Happy Hump Day!
Just a small reflection post.
As some of you may or may not know, I’m bilingual – I was born in Bogota, Colombia and my native language is Spanish. At home, we speak mostly Spanish, and our parents have always done their best to enforce the rule in an attempt to keep the connection to our roots. As a result, I’m a fluent speaker. However, growing up in the States means I never got a proper education when it comes to the language. So, while I may speak it with (mostly) ease, I suffer in the reading (unless it’s religious stuff – all my religious education was in Spanish) and writing department. In contrast, my second major in college was English. I’m a talented (or so I’ve been told – I don’t want to sound like I’m full of myself) writer in English, and I pride myself in my way with words. It goes without saying that the same can’t be said for my Spanish skills. To rectify this travesty, I’ve taken steps over the years – I made sure to take all the Spanish courses offered when I was in high school, and tried to translate my own work once (to hilarious results, if my parents’ reactions were anything to go by). It helped a little, but not as much as I’d like. Then I realized I was completely overlooking the easiest (for me, at least) way to improve my Spanish – reading in it.
So, I’ve decided to challenge myself to read more books in Spanish (at least one a month). I figured it couldn’t possibly be that bad, right?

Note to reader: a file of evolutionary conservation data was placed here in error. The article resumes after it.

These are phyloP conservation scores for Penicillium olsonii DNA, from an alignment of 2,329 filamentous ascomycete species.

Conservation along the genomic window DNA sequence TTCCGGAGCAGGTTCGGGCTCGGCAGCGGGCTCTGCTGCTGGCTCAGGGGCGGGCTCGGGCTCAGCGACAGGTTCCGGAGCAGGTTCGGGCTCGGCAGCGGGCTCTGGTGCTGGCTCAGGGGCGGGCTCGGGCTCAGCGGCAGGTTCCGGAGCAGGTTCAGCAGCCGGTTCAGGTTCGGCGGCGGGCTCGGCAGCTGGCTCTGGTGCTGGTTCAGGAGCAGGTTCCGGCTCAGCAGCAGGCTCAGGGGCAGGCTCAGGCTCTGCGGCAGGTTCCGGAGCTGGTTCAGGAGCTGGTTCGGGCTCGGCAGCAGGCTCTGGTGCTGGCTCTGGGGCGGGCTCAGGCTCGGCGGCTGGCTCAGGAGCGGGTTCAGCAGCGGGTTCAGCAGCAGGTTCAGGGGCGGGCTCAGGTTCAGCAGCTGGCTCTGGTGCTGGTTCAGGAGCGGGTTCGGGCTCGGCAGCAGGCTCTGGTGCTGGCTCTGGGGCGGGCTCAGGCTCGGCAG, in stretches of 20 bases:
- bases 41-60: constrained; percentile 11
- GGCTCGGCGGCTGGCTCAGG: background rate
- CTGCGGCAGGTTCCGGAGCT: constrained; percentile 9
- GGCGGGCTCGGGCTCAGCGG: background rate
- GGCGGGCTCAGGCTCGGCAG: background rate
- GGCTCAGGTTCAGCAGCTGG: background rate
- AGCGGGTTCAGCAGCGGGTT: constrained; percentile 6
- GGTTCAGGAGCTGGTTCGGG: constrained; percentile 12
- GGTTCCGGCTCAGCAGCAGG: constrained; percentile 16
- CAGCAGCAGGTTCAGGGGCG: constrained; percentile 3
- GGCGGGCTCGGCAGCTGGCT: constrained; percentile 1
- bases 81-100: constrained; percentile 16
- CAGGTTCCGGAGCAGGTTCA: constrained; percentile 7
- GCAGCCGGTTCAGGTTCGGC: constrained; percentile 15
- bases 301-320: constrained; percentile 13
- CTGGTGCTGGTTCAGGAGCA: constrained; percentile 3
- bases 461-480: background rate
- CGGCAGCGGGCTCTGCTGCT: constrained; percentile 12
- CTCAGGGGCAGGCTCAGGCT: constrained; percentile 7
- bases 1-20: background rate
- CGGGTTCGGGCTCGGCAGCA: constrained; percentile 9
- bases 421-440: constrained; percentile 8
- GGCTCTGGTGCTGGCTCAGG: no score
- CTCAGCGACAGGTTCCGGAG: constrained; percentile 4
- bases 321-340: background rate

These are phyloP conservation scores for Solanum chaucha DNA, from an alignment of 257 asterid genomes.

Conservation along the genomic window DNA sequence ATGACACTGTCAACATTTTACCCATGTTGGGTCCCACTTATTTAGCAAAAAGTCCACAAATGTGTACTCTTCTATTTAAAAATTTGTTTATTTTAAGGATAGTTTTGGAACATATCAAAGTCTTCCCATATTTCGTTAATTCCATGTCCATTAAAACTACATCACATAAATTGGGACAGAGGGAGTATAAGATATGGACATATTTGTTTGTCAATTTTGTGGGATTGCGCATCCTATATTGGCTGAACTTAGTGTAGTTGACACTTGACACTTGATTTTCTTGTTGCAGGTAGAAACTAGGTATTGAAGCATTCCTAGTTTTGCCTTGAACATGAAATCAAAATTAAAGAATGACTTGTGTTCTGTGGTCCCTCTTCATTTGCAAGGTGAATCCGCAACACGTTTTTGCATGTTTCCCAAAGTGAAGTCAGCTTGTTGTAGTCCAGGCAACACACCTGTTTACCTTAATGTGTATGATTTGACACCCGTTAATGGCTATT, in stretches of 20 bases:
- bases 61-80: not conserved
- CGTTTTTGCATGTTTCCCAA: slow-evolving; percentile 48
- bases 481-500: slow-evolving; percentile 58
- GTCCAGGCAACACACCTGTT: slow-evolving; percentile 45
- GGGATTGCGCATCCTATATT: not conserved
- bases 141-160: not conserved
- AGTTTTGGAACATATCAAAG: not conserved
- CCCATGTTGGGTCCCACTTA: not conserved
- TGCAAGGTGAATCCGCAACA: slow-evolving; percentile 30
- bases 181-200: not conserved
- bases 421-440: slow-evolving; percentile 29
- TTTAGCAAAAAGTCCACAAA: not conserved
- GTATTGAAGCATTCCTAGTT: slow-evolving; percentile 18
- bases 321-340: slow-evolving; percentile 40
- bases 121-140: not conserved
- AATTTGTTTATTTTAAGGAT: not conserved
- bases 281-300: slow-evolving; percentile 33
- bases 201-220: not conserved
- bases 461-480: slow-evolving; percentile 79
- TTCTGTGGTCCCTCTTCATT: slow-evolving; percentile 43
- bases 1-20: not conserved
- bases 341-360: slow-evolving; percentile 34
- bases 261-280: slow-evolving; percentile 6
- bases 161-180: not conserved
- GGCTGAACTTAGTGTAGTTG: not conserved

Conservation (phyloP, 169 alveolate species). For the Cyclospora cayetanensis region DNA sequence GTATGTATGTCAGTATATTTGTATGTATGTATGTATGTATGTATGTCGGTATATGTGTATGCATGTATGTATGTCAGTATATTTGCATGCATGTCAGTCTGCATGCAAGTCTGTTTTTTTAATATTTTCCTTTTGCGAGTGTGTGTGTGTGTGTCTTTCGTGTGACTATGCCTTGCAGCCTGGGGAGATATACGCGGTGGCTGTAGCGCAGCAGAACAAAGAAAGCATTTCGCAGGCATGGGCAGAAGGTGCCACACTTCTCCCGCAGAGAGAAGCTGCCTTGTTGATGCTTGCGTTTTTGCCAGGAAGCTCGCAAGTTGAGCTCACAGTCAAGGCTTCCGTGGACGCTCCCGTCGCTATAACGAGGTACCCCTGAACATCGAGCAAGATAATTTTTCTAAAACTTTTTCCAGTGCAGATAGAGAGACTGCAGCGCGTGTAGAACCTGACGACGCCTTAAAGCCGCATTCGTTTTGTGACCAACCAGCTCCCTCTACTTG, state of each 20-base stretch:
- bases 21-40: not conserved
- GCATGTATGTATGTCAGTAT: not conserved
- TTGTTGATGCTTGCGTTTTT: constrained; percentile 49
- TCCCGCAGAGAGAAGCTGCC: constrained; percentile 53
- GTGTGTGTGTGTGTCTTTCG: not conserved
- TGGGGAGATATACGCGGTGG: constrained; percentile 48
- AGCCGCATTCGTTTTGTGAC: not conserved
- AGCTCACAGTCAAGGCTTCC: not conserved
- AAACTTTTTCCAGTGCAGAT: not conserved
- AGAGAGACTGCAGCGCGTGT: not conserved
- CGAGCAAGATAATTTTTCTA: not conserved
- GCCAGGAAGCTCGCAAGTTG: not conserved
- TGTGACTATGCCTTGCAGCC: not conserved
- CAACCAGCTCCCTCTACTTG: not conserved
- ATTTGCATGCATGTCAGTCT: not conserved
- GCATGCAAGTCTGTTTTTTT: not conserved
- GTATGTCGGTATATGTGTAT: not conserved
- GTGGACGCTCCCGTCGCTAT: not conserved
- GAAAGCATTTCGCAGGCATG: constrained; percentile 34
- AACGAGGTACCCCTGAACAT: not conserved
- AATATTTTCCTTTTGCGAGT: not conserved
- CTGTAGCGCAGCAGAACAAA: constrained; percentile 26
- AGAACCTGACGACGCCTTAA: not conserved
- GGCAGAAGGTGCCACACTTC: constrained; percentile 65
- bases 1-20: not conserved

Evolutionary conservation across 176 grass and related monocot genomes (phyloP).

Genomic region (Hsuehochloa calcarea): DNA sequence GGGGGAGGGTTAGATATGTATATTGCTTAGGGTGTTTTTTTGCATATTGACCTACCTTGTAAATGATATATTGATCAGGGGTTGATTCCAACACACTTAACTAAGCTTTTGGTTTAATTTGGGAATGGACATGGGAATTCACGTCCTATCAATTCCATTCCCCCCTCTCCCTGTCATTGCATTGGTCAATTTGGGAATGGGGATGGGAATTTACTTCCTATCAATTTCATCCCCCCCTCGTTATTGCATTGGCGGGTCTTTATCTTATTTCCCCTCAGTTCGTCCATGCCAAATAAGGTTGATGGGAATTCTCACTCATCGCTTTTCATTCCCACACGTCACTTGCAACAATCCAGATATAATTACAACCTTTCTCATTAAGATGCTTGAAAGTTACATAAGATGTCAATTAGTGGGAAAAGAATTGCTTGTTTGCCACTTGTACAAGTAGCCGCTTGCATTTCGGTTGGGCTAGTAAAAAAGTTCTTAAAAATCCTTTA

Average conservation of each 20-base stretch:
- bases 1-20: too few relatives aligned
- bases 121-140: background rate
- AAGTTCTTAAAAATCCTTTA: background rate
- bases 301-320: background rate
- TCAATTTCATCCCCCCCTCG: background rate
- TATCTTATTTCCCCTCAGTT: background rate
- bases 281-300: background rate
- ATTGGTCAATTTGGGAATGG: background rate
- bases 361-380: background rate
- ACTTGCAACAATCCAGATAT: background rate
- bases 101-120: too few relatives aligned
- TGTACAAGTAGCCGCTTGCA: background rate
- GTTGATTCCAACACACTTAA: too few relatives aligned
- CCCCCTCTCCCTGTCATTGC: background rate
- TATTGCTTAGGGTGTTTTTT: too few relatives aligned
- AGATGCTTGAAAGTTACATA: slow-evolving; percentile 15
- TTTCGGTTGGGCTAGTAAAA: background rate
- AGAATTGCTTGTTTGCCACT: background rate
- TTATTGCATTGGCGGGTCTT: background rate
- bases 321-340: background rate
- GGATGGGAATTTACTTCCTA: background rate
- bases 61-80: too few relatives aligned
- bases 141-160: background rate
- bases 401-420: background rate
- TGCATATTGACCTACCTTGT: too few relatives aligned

So I finished the first one I decided to tackle last night (Anna Dressed in Blood – I bought the Spanish translation since I’d been eyeing that book for a while). I’ve learned a few things:
- I know way less than I thought I did.
- On average, I learned a new word every 2-3 pages, and I had to re-read passages more than once (though, to be fair, that was mostly because I got distracted).
- I’m an idiot for not starting sooner.
- The first few chapters were excruciating. In English, I can get through a 250 page book in a few hours – it took me maybe 5 times as long to finish this one. It was almost painful, mostly because I just wanted to read through it as fast as possible, but my brain kept stuttering over the words I’d never seen written down, or just plain didn’t know. It got easier as I went, with my brain picking up the different rhythm and flow of the Spanish language. Eventually, I got to a pace that I felt much more comfortable with, though obviously still not up to par with my English reading pace.
- I should pick books originally in Spanish, to avoid losing things in translation.
- I feel like I may or may not have missed out on a few things. That might be the limits of my reading ability talking, but some parts seemed a little off – some words just didn’t feel right. I’m not sure if that’s because the Spanish used in the translation is slightly different from the dialect I speak, or something else. But anyway, I’ll be trying to read books originally in Spanish from now on. Since Anna Dressed in Blood is a duology, I’ll be reading the second part in Spanish, too, and then I’ll move on to titles originally in Spanish.
So there you have it! My first foray into seriously picking up a book in my native tongue turned out much better than I thought it would (despite my list above), and I learned stuff! Some stuff about me, some stuff about the language. Those of you out there like me, if you haven’t tried this already, you totally should! It was fun, and I look forward to continuing this exercise until it’s no longer an exercise, but a habit.
As always, think happy thoughts!
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